Campen SM, Moorhouse SJ, Wong JSS, 2019, Effect of aging on the removal of asphaltene deposits with aromatic solvent, Langmuir, Vol: 35, Pages: 11995-12008, ISSN: 0743-7463
Surface-deposition of destabilised colloidal particles of asphaltenes poses a serious and costly problem during petroleum production. Remediation of asphaltene-fouled well-bore and surface facilities is often undertaken by flowing aromatic solvent to remove deposited films. However, little is known about the properties of deposited asphaltene films during their removal by solvent-rinsing. Here, we carry out quartz crystal microbalance with dissipation monitoring (QCM-D) experiments to investigate surface-deposition of destabilized colloidal particles of asphaltenes and their subsequent removal by solvent-rinsing. It is shown that the properties of deposited films during solvent removal depend on the history of the deposit. Newly formed deposit films are removed immediately without significant change in their mechanical properties during removal. However, deposits that remain on the surface for an extended time in a poor solvent (a low-asphaltene solubility solvent), “aged deposits”, are more difficult to remove and exhibit increased dissipation during the removal period, indicating that they swell and are softer. Liquid-cell atomic force microscopy (AFM) confirms that aged deposits swell when the quality of the solvent is subsequently improved by exchanging for a high-asphaltene solubility solvent. Deposit swelling is accompanied by a change in film morphology, from particulate to continuous. Stubborn deposits of aged asphaltene films, which remain after solvent-rinsing, may be partly removed by flowing dissolved asphaltenes in good solvent. Hence, reinjection of asphaltenes during remediation can aid deposit removal.
Puhan D, Wong J, 2019, Properties of Polyetheretherketone (PEEK) transferred materials in a PEEK-steel contact, Tribology International, Vol: 135, Pages: 189-199, ISSN: 0301-679X
Polyetheretherketone (PEEK) is a high performance polymer that can be an alternative to metal for some moving components in unlubricated conditions. During rubbing, PEEK is transferred to the counterface. The formation and properties of PEEK transfer films on steel and sapphire are studied by in-situ observations of PEEK wear process, contact temperatures and triboemission, as well as FTIR and Raman spectroscopies ex situ. Our results suggest that frictional heating alone may not be sufficient to generate PEEK degradation observed in the transfer materials. Triboplasma observed during rubbing, together with the mechanical shear, may promote generations of radicals and degradation of PEEK, which subsequently influence the properties of PEEK transfer film and performance of polymer-metal tribopair.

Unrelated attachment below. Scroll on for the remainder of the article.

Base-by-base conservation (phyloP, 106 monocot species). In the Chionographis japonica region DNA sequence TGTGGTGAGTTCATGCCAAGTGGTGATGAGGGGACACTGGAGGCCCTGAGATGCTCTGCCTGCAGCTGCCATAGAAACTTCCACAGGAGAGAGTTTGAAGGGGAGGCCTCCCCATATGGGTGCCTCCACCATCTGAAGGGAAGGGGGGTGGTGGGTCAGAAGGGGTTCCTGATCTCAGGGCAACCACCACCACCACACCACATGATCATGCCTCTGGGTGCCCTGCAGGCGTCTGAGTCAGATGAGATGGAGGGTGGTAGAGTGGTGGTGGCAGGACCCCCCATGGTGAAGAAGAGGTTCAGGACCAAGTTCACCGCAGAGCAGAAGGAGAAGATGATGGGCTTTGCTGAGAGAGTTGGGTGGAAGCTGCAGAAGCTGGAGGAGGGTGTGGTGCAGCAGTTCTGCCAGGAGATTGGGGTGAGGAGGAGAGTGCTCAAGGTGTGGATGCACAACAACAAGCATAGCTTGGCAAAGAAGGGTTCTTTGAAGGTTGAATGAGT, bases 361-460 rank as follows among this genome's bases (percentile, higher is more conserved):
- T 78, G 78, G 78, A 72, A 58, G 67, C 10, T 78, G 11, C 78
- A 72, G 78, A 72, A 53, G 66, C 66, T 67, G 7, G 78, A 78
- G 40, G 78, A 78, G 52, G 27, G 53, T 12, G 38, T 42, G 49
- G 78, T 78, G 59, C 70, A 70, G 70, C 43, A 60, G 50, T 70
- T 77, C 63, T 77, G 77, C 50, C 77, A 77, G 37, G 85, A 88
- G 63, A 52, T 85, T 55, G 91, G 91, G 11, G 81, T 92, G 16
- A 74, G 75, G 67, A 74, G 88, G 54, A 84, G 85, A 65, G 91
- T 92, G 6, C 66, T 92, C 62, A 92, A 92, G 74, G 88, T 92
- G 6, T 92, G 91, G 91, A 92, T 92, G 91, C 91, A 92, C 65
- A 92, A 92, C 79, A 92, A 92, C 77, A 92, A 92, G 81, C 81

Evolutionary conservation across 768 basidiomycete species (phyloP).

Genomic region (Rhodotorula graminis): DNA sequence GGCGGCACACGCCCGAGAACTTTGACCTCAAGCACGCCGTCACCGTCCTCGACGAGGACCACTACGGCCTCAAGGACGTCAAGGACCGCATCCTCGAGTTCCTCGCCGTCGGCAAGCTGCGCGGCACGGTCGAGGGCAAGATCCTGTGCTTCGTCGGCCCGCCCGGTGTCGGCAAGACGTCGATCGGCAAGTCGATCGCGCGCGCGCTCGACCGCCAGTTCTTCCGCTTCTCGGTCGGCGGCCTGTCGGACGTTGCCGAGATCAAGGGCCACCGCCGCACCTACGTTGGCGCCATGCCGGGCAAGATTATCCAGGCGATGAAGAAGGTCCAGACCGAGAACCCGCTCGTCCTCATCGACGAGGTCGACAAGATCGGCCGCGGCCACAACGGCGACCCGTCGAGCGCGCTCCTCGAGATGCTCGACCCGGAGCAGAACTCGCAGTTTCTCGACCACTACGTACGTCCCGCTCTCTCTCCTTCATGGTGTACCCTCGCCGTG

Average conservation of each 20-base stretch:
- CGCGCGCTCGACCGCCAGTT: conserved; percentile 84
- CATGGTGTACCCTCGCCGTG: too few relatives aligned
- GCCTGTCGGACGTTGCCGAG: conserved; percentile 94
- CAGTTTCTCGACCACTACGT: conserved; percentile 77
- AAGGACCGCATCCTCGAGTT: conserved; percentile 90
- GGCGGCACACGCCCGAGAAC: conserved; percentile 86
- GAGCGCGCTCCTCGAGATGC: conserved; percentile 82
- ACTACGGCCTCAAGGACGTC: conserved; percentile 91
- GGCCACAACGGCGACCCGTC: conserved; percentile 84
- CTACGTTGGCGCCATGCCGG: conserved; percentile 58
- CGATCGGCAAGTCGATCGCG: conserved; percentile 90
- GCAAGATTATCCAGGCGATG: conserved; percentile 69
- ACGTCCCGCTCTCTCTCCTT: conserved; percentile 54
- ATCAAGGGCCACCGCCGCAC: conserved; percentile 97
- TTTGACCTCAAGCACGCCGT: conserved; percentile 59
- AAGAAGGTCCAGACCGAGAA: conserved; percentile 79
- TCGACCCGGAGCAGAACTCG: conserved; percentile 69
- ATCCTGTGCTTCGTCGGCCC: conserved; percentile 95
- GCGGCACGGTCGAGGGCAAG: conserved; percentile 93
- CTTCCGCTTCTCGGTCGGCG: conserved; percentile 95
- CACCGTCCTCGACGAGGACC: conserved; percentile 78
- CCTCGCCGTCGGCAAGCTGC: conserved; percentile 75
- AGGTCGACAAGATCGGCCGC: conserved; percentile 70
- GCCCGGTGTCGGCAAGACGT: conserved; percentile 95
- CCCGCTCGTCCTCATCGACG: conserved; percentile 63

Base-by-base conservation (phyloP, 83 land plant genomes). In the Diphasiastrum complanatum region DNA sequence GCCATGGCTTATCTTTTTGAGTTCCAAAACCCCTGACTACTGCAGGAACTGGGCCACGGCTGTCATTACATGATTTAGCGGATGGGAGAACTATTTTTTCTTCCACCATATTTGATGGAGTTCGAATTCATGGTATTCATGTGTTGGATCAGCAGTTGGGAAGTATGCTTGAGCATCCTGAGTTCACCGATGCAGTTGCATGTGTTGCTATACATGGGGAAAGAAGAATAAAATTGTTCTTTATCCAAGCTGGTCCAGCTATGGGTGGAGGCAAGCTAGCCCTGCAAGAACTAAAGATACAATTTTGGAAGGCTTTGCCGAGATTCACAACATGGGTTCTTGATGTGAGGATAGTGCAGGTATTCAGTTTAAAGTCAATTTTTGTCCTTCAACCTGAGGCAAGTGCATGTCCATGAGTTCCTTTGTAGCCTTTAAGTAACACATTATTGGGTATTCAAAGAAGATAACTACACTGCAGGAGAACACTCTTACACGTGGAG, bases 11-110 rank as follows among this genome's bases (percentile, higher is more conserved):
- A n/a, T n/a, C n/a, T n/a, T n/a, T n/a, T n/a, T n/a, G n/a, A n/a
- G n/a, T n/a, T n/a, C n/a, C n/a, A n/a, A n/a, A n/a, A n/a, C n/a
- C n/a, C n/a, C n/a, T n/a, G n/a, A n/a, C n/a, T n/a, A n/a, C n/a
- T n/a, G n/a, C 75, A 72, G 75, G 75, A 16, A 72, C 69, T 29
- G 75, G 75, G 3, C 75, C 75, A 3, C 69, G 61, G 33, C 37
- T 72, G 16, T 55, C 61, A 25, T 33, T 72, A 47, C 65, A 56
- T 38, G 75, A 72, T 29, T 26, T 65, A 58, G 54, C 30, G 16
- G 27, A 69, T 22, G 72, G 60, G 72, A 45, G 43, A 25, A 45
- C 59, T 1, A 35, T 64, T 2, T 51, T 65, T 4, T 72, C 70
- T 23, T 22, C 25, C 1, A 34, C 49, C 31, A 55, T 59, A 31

Puhan D, Nevshupa R, Wong J, et al., 2019, Transient aspects of plasma luminescence induced by triboelectrification of polymers, Tribology International, Vol: 130, Pages: 366-377, ISSN: 0301-679X
Transient electric gas discharges that occur around sliding interfaces during contact electrification of polymers were studied at millisecond timescales and with micrometre resolution. Deduced vibrational temperatures indicate cold plasma resulting from positive corona discharge. At millisecond timescales, previously unseen rapid discharge events are observed, and modelling suggests that these result from streamer development, triggered by electron emission from the polymer surface. Those which occur over a period of several seconds are shown to be caused by competition between charge generation and the formation of polymer films. The findings explain the interplay between charging and plasma generation and their dependence on wear processes.